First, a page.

Lattice Training Log Part 13: Week 3 of Cycle 3. Candy + Sends. 3-cycle feedback.

This was the week of Oct 31, the third week of cycle 3.


The details are in the spreadsheet. The highlights are:
  • I start my floor core routine with 10 crunches, 10 dish tucks, and then I’m supposed to do a 30s hollow hold. Up until this week, I did the hollow hold for maybe 5 seconds, and then intermittently tried to hold it for a few seconds more, but probably ended up spending a good half of the remaining time resting. This week I found myself able to hold it for a solid 15s. Then, after a 5s breather, I held for the remaining 10s. The rest of the set doesn’t give me too much trouble, so I can actually almost do the whole routine now!
  • 12 11 7 7 6 5 → 12 12 12 9 8 7 pull ups.
  • Added a set at 155lb / 4RM to my bench workout
  • Added a rep to my max pull ups at 62lb.
  • Added a rep to windshield wipers (+5 ankle weight), and 1-leg levers in my bar core routine.


Since this was week 3, I was supposed to switch my max effort session to a sending session. So instead of focusing on maximal moves, I instead focused on finishing climbs where I had worked out the movements.
I had an incredibly satisfying tension board session this week. I sent Punch Pinch, which I had been trying since cycle 1. It was my first V6 on the tension board, and it felt absolutely effortless.
I was sharing the board with some other folks who were working on Rose Thorn, and I figured it out within like 3-4 attempts. I remember trying this problem during my first cycle as well, and being completely stumped by the twisting move to F12 (you’re not supposed to match).
I then hopped on HEY HAY (V6) and fell on the last move twice. I have no doubt I will send it next session.
Aside from just getting the sends, it was interesting to see other climbers work it. I could see the places where they were struggling to control the holds and cutting feet, and I felt in control and absolutely rooted. The climbs felt comfortably within my ability level, and I’m excited to throw myself at more challenging moves next cycle.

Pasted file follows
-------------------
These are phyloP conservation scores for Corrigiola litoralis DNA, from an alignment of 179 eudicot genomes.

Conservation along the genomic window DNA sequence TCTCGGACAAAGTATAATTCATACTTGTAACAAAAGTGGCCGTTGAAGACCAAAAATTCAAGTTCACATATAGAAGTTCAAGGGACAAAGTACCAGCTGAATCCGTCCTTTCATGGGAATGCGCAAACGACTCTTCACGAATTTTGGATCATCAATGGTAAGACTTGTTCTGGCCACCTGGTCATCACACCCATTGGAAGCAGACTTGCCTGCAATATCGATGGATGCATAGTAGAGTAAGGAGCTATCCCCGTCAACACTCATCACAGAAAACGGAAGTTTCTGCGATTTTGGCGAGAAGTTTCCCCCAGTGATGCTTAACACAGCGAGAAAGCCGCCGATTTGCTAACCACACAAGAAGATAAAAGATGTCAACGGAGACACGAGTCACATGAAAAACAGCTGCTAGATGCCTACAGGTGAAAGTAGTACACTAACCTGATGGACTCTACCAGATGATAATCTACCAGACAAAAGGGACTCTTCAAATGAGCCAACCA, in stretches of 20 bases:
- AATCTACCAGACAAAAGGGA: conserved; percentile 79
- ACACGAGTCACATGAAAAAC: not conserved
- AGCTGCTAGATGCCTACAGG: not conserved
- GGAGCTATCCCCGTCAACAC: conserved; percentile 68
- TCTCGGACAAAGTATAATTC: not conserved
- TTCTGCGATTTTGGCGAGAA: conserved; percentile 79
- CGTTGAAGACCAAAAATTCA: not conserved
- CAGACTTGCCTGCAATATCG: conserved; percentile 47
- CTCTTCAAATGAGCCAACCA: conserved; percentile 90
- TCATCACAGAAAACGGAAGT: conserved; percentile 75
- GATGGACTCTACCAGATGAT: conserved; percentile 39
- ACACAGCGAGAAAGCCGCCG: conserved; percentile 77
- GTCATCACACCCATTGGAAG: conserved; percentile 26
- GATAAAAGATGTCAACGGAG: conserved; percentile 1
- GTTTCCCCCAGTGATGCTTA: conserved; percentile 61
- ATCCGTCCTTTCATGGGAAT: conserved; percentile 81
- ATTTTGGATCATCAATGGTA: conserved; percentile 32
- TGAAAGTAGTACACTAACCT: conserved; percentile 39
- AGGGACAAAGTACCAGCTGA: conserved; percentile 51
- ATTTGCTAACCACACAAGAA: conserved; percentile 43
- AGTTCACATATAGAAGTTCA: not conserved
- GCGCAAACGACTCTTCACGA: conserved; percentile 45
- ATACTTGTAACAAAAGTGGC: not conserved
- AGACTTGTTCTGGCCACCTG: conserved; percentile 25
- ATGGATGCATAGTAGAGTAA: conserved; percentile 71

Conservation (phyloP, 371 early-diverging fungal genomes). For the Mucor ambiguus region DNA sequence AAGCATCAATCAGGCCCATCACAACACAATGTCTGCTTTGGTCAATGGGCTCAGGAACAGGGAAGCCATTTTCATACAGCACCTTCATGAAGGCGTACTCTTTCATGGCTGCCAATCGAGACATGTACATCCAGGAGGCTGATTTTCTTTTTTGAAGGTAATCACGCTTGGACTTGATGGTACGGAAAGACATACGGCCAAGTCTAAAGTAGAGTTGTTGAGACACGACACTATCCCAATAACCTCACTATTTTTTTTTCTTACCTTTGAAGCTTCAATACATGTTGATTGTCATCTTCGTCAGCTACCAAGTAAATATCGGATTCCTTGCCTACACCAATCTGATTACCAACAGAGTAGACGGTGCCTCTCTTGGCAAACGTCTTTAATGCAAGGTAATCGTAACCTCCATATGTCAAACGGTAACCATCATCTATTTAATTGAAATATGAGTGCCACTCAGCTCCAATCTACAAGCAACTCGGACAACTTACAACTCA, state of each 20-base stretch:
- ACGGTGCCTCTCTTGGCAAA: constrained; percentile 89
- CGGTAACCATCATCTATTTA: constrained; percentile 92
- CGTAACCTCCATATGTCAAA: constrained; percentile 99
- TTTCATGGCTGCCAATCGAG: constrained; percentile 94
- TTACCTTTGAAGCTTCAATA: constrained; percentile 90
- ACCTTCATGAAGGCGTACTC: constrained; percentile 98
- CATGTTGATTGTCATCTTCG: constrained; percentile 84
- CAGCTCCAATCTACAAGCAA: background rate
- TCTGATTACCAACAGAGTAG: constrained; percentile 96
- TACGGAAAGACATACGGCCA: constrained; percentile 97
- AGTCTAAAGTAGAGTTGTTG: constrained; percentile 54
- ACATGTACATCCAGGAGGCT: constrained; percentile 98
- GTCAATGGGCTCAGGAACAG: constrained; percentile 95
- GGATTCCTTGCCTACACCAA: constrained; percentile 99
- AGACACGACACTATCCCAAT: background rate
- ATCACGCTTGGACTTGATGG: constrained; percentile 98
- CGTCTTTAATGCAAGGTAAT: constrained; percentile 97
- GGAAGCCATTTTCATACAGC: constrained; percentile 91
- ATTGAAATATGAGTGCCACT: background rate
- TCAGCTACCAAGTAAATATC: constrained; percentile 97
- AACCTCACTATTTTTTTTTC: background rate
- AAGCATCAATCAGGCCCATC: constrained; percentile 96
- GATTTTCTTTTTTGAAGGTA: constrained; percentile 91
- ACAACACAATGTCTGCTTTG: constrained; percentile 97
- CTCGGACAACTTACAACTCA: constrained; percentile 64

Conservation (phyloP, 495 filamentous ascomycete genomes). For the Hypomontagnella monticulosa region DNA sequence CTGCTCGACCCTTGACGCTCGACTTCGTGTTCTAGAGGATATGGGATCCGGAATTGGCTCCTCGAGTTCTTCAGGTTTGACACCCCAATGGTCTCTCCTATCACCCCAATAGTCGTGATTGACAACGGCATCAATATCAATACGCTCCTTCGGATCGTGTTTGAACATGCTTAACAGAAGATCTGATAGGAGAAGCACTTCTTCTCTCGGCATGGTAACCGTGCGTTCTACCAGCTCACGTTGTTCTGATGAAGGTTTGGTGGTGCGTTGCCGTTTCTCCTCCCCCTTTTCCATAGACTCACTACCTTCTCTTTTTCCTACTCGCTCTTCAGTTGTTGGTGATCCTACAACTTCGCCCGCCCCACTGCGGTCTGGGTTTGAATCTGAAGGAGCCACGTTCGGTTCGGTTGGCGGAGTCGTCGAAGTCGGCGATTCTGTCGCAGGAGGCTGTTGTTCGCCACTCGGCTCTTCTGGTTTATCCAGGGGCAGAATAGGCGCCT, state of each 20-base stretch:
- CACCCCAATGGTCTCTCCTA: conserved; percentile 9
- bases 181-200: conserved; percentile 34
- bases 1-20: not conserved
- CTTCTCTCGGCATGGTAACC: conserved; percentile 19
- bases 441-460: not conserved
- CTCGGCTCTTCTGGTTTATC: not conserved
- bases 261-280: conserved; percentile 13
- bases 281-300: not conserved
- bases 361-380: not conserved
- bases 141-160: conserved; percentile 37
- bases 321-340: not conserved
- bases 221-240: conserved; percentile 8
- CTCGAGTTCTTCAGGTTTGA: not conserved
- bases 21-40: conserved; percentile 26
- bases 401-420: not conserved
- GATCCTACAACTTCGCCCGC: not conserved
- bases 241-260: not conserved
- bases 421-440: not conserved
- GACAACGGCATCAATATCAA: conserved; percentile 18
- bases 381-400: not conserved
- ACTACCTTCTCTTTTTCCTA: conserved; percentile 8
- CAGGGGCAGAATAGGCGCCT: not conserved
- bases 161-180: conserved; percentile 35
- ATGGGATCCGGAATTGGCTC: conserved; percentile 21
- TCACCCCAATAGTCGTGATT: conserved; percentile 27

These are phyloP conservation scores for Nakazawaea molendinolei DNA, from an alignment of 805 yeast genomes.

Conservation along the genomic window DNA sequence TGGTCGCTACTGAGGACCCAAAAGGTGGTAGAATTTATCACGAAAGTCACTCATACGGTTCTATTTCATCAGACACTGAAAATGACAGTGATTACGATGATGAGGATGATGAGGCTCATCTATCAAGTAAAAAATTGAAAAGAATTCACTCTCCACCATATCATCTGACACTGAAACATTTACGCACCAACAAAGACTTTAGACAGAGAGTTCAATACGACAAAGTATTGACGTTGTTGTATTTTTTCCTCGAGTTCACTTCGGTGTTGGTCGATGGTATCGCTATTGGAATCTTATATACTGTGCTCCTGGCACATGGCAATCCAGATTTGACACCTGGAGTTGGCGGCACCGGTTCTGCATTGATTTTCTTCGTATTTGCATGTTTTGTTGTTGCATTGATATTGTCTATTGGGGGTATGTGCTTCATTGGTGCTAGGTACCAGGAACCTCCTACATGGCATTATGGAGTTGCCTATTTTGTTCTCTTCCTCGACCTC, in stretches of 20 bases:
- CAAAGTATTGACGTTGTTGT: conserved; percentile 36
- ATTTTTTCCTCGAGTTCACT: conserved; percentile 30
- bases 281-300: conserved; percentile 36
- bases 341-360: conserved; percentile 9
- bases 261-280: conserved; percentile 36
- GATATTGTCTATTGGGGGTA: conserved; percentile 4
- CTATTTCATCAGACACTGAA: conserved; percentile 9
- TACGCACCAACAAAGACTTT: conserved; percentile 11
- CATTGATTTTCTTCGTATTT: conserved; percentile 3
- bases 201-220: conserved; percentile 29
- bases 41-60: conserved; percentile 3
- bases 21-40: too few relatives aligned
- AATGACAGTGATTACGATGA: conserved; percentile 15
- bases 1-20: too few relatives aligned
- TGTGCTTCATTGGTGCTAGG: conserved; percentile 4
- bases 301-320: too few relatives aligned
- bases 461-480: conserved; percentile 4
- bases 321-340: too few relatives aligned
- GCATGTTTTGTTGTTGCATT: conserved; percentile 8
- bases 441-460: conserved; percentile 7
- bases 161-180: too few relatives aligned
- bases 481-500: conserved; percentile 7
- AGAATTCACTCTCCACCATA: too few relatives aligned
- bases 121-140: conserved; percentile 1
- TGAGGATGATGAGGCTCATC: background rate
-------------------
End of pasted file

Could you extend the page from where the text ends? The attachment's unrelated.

As you may recall, I had a pretty good boulder circuit last week, and that continued this week. I flashed two V7s, and then completed two more (as well as repeating a challenging V6 from the previous week). When I first started this process, I wrote that I could do 75% of V7s in 1-5 tries. After working on boulder circuits for the past few months, I think that was an over-estimate, and I probably started somewhere around the 50% mark. Now I feel very confident on them, and I think it’s more like 90%.
So, my first Tension V6 and V7 go down in the same session, and I make some solid progress on another Tension V6. And then I have an awesome boulder circuit session. I think there are some things that helped me this week:
  • reduced load in the previous 2 weeks from being sick and nursing my finger injury.
  • taking 2 full days off (Sunday and Monday) before this session.
  • spending the previous day stuffing myself with Halloween candy.
And I feel pretty convinced that I am actually getting better. More on that later.